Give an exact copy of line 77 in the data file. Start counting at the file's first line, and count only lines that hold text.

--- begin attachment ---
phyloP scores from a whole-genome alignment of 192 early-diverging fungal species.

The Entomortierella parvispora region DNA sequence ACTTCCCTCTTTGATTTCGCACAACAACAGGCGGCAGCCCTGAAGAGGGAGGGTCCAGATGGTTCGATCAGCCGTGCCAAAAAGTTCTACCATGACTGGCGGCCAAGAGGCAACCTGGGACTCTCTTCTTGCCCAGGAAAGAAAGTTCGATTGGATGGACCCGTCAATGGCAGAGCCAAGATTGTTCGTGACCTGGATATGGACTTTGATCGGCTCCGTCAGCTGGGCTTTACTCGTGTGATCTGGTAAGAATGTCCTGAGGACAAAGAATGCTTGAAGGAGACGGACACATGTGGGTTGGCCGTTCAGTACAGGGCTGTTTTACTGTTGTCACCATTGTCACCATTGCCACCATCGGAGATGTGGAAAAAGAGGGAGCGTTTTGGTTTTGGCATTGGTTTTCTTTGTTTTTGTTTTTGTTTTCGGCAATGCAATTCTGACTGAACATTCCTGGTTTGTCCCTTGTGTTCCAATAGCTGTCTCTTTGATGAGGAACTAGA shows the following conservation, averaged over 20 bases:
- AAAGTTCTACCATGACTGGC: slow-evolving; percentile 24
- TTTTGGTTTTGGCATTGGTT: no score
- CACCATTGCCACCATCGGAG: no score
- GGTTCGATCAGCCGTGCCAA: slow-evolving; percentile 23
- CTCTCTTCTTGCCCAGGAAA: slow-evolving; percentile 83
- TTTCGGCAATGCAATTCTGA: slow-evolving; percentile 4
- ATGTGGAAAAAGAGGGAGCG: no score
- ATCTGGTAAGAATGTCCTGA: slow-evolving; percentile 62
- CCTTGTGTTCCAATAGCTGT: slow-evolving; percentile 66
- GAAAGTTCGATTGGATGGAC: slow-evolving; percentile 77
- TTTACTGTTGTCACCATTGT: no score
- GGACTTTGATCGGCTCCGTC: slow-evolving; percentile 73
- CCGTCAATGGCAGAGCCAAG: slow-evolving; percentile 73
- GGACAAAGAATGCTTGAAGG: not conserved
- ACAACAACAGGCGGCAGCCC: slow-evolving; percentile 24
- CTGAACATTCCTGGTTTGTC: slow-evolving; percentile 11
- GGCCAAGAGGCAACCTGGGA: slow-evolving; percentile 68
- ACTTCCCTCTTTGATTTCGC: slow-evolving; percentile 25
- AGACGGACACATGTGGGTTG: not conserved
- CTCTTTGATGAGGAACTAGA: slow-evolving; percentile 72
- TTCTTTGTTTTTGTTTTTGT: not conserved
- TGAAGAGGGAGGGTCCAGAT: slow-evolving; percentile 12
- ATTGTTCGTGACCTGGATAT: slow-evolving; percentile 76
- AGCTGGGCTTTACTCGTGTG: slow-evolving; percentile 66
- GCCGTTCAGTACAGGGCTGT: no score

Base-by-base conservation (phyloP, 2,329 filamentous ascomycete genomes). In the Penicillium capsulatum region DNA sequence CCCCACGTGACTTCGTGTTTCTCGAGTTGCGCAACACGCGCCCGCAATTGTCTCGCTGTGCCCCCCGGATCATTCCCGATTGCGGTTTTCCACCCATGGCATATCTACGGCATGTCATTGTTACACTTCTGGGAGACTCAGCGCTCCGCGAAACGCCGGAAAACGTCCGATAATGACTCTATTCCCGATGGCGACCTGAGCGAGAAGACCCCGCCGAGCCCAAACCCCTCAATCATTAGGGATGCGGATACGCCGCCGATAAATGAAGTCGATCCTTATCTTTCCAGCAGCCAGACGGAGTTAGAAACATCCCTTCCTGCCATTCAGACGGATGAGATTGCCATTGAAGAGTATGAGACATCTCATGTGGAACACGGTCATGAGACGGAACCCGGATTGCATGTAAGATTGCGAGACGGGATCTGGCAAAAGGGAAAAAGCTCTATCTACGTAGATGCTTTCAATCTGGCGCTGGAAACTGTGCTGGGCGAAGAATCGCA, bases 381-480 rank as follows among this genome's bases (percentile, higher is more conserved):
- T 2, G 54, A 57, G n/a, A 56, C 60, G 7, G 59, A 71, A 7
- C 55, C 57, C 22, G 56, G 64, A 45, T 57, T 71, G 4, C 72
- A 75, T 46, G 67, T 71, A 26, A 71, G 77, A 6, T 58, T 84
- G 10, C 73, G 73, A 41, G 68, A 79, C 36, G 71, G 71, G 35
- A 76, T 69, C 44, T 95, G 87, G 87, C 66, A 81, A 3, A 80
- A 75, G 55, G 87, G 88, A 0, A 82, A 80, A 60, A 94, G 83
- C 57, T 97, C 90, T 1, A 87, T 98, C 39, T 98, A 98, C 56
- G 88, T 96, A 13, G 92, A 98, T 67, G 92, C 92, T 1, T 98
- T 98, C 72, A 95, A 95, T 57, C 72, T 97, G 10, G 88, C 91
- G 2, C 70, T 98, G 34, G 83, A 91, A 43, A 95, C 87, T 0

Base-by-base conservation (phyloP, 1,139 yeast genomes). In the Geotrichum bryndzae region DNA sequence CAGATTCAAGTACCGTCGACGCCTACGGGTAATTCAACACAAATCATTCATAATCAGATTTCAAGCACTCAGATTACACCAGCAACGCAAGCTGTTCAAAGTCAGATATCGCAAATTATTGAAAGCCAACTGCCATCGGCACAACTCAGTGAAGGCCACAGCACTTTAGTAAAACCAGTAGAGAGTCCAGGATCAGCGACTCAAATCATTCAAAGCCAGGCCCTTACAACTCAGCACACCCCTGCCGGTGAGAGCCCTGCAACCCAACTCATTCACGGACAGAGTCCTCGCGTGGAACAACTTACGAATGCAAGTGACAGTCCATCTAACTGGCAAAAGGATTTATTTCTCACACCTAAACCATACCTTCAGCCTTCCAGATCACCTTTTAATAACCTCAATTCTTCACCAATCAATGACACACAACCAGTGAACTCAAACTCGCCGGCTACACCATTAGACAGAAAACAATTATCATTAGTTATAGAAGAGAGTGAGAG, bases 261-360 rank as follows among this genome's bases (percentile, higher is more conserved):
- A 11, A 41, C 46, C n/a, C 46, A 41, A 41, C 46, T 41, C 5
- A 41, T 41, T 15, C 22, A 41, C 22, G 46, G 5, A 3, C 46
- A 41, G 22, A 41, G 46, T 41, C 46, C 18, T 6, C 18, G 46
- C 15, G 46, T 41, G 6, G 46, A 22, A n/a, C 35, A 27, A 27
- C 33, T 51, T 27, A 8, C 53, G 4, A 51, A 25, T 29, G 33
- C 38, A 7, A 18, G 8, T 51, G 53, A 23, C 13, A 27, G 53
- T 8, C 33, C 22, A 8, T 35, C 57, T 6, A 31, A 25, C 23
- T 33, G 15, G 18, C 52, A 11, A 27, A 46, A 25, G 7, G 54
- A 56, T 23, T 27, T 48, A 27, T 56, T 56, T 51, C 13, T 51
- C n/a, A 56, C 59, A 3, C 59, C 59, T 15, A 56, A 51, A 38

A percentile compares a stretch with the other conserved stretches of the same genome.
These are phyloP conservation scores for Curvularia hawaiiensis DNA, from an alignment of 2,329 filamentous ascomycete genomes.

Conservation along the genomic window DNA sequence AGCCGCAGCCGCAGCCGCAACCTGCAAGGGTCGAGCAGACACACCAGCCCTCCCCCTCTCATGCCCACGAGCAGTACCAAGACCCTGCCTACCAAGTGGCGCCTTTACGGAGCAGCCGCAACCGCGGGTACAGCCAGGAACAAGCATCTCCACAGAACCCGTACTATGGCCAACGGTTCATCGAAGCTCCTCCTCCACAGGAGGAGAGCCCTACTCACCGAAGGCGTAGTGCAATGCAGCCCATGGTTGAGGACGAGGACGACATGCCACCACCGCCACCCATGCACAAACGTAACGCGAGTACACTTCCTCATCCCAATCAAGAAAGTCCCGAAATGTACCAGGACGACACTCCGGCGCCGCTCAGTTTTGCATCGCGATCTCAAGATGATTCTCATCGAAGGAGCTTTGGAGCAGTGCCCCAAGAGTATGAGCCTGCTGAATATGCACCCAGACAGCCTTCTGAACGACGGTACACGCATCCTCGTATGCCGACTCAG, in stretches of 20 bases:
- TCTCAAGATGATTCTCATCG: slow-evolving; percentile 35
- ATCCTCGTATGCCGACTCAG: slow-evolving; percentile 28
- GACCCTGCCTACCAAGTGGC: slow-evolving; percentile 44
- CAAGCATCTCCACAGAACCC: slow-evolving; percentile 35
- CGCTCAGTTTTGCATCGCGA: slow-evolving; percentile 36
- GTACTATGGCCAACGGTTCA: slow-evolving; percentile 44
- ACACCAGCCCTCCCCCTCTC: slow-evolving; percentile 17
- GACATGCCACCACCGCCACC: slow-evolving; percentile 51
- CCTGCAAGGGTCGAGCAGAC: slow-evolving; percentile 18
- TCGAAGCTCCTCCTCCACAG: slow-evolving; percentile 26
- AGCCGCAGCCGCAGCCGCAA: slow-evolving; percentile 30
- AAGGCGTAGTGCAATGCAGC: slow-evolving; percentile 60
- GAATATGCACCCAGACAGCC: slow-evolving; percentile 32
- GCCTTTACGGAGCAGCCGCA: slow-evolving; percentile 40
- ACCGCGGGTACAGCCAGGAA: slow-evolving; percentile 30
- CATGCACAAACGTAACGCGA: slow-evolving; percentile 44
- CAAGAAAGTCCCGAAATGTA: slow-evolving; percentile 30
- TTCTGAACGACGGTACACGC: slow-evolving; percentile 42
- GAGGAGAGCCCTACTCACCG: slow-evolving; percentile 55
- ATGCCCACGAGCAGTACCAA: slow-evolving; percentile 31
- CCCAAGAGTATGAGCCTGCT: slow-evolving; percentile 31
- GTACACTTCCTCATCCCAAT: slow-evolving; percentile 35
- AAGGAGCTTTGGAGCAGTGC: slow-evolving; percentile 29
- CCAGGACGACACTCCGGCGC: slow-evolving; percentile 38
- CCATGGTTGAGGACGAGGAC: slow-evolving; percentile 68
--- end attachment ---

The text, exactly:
- CCATGGTTGAGGACGAGGAC: slow-evolving; percentile 68